Of course, C3PO had his memory erased at the end of Episode 3... which explains (sorta) why, upon first encountering Luke in Episode 4, he doesn't spill the beans. Of course, there's still R2D2...

The rumour comes from the novels where Luke rebuilds the Jedis and goes on to finally free the galaxy from Imperial control. However, Lucas has stated that he is not going to make Episodes 7-9. Not like that means you should believe him. But then again, who really wants to bring MarkHamill? back to the big screen? The movie JayAndSilentBob Strike Back has an answer to that question.

If episodes 7 through 9 will make money, they will be made. Even if George Lucas is fifty years dead and all they have to build it from is a cocktail napkin from 1982, someone will make those episodes, and plaster Lucas' name all over them. Look at all the crappy syndicated series they're making with GeneRoddenberry's name on them.

Great, so we can have more of the George Lucas morality parade and tons of people continuing to confuse this tripe with ScienceFiction. See DavidBrinOnStarWars. Also, all that Roddenberry crap (Andromeda, Earth: Final Conflict, etc, etc, ad nauseum) is under Majel Roddenberry's control, so there's a driving force behind its continuation. Ick.

Lucas really ought to just give up on actors all together. Besides, although it is not hard science fiction, it is more science fiction-y than most of the popular manifestations of the genre.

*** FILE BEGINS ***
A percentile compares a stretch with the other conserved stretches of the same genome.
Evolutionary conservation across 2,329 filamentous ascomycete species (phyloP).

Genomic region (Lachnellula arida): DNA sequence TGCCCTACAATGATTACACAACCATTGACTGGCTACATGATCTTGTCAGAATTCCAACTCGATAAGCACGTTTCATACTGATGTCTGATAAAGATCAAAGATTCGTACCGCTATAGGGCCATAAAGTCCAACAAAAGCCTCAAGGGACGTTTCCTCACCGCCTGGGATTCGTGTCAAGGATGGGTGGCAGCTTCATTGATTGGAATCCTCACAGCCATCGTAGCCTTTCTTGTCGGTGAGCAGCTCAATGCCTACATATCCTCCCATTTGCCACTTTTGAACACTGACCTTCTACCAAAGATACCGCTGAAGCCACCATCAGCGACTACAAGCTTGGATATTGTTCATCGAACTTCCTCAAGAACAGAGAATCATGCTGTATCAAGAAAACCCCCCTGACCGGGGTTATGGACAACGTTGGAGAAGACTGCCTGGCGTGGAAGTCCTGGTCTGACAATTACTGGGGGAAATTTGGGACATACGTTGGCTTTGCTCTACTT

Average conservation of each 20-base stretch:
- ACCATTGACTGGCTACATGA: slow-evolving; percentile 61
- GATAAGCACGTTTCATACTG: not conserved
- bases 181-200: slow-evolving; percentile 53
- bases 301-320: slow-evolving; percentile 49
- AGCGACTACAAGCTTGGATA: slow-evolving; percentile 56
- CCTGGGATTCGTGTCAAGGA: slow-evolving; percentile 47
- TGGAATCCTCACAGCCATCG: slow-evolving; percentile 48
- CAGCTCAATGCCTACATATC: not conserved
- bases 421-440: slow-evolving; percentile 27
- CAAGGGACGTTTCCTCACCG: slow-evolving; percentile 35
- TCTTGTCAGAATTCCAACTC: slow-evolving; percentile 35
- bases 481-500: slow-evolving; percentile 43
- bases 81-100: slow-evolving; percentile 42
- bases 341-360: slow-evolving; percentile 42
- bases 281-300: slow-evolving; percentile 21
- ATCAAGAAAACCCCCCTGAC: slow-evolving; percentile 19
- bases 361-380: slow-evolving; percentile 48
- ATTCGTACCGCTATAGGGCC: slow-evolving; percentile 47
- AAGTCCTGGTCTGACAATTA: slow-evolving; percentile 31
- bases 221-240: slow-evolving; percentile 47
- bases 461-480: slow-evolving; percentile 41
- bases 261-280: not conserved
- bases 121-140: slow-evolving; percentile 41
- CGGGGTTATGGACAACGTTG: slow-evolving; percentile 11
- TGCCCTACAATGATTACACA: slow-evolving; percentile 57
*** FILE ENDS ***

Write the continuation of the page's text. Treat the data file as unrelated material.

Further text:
Hmmm... post-ROTJ StarWars TV series, perhaps?

We already have this. The Timothy Zahn novels, the comics, etc. May The Franchise Be With You, always. It should be noted here that Timothy Zahn makes the characters in the Star Wars stories come to life in a way that Lucas his own bad sef is simply incapable of. It's not that Lucas is a bad writer; it's just that Zahn is a great one.
Episode IV has been converted to an ASCII "film." See telnet://

Originally from for those behind a firewall.
Like how they are talking of Superman vs Batman, wouldn't it be cool to mix characters from StarTrek and StarWars in a movie (Spock vs DarthVader?).

No it wouldn't.

This retroactive renaming of the first movie is irritating. I saw Star Wars at the theater when it was released in 1977; there was no "Episode IV: A New Hope" anywhere in sight. My girlfriend was going to buy a movie for me recently, so in a fit of nostalgia I asked her to buy the first Star Wars movie. She wasn't sure which one it was, so she asked some kid at the movie store. She came home with The Phantom Menace. Arrgh. That's the fourth movie, released 22 years after the first one.

Note that this is completely in error. When "Star Wars" opens there is text scrolling from screen bottom to top. What is the very first thing that text says? "Episode IV: A New Hope".

It's not completely in error. When Star Wars was released in 1977, Episode IV: A New Hope did not appear in the scrolling text at the beginning. That text only appeared in re-releases after The Empire Strikes Back was made.

Scott Bakula (Quantum Leap TV series, Enterprise TV series) played a bridge officer in episode 5, The Empire Strikes Back.

See: DarthVader, LukeSkywalker, TheForce, JediMindTrick, YodasTeaching, StarWarsMissileDefenseSystem, AuthoritarianPersonality

CategoryMovie, CategoryScienceFiction, CategoryIdiom